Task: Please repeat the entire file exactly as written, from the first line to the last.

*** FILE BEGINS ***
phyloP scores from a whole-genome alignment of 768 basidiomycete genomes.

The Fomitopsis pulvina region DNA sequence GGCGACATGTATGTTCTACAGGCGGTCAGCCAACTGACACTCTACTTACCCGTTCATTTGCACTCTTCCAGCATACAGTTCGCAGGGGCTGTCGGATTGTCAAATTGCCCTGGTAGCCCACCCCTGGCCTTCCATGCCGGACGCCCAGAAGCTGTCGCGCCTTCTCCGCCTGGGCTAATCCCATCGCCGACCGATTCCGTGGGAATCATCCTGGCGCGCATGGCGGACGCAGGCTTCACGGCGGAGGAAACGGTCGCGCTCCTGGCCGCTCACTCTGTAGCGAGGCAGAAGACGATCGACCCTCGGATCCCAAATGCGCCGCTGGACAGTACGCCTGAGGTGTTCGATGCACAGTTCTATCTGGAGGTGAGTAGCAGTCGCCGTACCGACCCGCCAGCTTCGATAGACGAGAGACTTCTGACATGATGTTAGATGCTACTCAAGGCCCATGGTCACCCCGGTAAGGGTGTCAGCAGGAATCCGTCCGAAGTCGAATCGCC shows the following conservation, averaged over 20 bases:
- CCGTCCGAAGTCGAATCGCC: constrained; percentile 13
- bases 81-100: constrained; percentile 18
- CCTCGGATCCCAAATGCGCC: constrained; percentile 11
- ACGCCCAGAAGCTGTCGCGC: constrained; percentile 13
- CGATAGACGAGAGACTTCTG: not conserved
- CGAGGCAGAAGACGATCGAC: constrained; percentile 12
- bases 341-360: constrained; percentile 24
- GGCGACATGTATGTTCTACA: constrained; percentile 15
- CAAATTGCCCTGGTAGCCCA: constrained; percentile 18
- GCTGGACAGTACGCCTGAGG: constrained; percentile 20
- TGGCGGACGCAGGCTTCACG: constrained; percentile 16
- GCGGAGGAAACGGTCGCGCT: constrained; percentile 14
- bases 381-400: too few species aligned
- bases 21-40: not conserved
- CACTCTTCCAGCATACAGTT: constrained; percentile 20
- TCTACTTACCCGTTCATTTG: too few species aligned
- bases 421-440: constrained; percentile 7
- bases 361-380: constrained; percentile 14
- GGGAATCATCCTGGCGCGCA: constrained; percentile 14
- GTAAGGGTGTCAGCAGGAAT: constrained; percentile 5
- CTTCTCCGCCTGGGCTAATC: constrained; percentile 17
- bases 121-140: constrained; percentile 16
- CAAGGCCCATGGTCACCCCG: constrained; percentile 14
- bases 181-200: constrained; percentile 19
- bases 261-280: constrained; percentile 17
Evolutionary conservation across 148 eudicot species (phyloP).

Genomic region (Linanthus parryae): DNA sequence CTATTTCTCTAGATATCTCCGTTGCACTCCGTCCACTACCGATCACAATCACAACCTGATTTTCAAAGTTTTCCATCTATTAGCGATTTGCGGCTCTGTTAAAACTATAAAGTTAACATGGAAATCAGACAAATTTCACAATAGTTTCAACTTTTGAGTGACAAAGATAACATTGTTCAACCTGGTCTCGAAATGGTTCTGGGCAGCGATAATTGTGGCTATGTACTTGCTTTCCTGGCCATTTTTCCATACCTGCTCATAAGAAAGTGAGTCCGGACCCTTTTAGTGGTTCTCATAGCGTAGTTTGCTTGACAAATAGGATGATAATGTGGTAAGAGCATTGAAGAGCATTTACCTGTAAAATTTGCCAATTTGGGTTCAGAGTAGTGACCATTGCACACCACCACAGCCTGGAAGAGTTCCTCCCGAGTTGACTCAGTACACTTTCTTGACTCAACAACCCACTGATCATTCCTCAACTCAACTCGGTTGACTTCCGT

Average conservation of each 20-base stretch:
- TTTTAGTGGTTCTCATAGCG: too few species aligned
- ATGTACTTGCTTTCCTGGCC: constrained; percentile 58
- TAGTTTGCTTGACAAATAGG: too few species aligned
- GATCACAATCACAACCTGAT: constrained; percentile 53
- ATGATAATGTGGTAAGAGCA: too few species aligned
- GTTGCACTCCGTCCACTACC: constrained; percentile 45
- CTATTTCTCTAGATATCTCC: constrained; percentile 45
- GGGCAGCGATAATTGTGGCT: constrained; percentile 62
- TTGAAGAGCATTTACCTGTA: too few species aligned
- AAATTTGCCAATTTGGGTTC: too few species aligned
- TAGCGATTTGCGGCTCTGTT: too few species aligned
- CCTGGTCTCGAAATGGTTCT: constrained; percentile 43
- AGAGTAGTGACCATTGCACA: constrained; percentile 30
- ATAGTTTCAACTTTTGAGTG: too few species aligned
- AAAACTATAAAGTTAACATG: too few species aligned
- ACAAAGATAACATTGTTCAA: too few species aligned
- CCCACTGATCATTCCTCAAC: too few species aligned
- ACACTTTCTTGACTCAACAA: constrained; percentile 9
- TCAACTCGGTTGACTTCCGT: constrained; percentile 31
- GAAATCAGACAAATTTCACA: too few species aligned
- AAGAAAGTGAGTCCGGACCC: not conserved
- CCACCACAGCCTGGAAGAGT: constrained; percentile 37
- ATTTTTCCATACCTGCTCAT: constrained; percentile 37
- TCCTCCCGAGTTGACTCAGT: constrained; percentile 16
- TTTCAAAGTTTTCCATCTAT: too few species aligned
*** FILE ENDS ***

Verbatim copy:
phyloP scores from a whole-genome alignment of 768 basidiomycete genomes.

The Fomitopsis pulvina region DNA sequence GGCGACATGTATGTTCTACAGGCGGTCAGCCAACTGACACTCTACTTACCCGTTCATTTGCACTCTTCCAGCATACAGTTCGCAGGGGCTGTCGGATTGTCAAATTGCCCTGGTAGCCCACCCCTGGCCTTCCATGCCGGACGCCCAGAAGCTGTCGCGCCTTCTCCGCCTGGGCTAATCCCATCGCCGACCGATTCCGTGGGAATCATCCTGGCGCGCATGGCGGACGCAGGCTTCACGGCGGAGGAAACGGTCGCGCTCCTGGCCGCTCACTCTGTAGCGAGGCAGAAGACGATCGACCCTCGGATCCCAAATGCGCCGCTGGACAGTACGCCTGAGGTGTTCGATGCACAGTTCTATCTGGAGGTGAGTAGCAGTCGCCGTACCGACCCGCCAGCTTCGATAGACGAGAGACTTCTGACATGATGTTAGATGCTACTCAAGGCCCATGGTCACCCCGGTAAGGGTGTCAGCAGGAATCCGTCCGAAGTCGAATCGCC shows the following conservation, averaged over 20 bases:
- CCGTCCGAAGTCGAATCGCC: constrained; percentile 13
- bases 81-100: constrained; percentile 18
- CCTCGGATCCCAAATGCGCC: constrained; percentile 11
- ACGCCCAGAAGCTGTCGCGC: constrained; percentile 13
- CGATAGACGAGAGACTTCTG: not conserved
- CGAGGCAGAAGACGATCGAC: constrained; percentile 12
- bases 341-360: constrained; percentile 24
- GGCGACATGTATGTTCTACA: constrained; percentile 15
- CAAATTGCCCTGGTAGCCCA: constrained; percentile 18
- GCTGGACAGTACGCCTGAGG: constrained; percentile 20
- TGGCGGACGCAGGCTTCACG: constrained; percentile 16
- GCGGAGGAAACGGTCGCGCT: constrained; percentile 14
- bases 381-400: too few species aligned
- bases 21-40: not conserved
- CACTCTTCCAGCATACAGTT: constrained; percentile 20
- TCTACTTACCCGTTCATTTG: too few species aligned
- bases 421-440: constrained; percentile 7
- bases 361-380: constrained; percentile 14
- GGGAATCATCCTGGCGCGCA: constrained; percentile 14
- GTAAGGGTGTCAGCAGGAAT: constrained; percentile 5
- CTTCTCCGCCTGGGCTAATC: constrained; percentile 17
- bases 121-140: constrained; percentile 16
- CAAGGCCCATGGTCACCCCG: constrained; percentile 14
- bases 181-200: constrained; percentile 19
- bases 261-280: constrained; percentile 17
Evolutionary conservation across 148 eudicot species (phyloP).

Genomic region (Linanthus parryae): DNA sequence CTATTTCTCTAGATATCTCCGTTGCACTCCGTCCACTACCGATCACAATCACAACCTGATTTTCAAAGTTTTCCATCTATTAGCGATTTGCGGCTCTGTTAAAACTATAAAGTTAACATGGAAATCAGACAAATTTCACAATAGTTTCAACTTTTGAGTGACAAAGATAACATTGTTCAACCTGGTCTCGAAATGGTTCTGGGCAGCGATAATTGTGGCTATGTACTTGCTTTCCTGGCCATTTTTCCATACCTGCTCATAAGAAAGTGAGTCCGGACCCTTTTAGTGGTTCTCATAGCGTAGTTTGCTTGACAAATAGGATGATAATGTGGTAAGAGCATTGAAGAGCATTTACCTGTAAAATTTGCCAATTTGGGTTCAGAGTAGTGACCATTGCACACCACCACAGCCTGGAAGAGTTCCTCCCGAGTTGACTCAGTACACTTTCTTGACTCAACAACCCACTGATCATTCCTCAACTCAACTCGGTTGACTTCCGT

Average conservation of each 20-base stretch:
- TTTTAGTGGTTCTCATAGCG: too few species aligned
- ATGTACTTGCTTTCCTGGCC: constrained; percentile 58
- TAGTTTGCTTGACAAATAGG: too few species aligned
- GATCACAATCACAACCTGAT: constrained; percentile 53
- ATGATAATGTGGTAAGAGCA: too few species aligned
- GTTGCACTCCGTCCACTACC: constrained; percentile 45
- CTATTTCTCTAGATATCTCC: constrained; percentile 45
- GGGCAGCGATAATTGTGGCT: constrained; percentile 62
- TTGAAGAGCATTTACCTGTA: too few species aligned
- AAATTTGCCAATTTGGGTTC: too few species aligned
- TAGCGATTTGCGGCTCTGTT: too few species aligned
- CCTGGTCTCGAAATGGTTCT: constrained; percentile 43
- AGAGTAGTGACCATTGCACA: constrained; percentile 30
- ATAGTTTCAACTTTTGAGTG: too few species aligned
- AAAACTATAAAGTTAACATG: too few species aligned
- ACAAAGATAACATTGTTCAA: too few species aligned
- CCCACTGATCATTCCTCAAC: too few species aligned
- ACACTTTCTTGACTCAACAA: constrained; percentile 9
- TCAACTCGGTTGACTTCCGT: constrained; percentile 31
- GAAATCAGACAAATTTCACA: too few species aligned
- AAGAAAGTGAGTCCGGACCC: not conserved
- CCACCACAGCCTGGAAGAGT: constrained; percentile 37
- ATTTTTCCATACCTGCTCAT: constrained; percentile 37
- TCCTCCCGAGTTGACTCAGT: constrained; percentile 16
- TTTCAAAGTTTTCCATCTAT: too few species aligned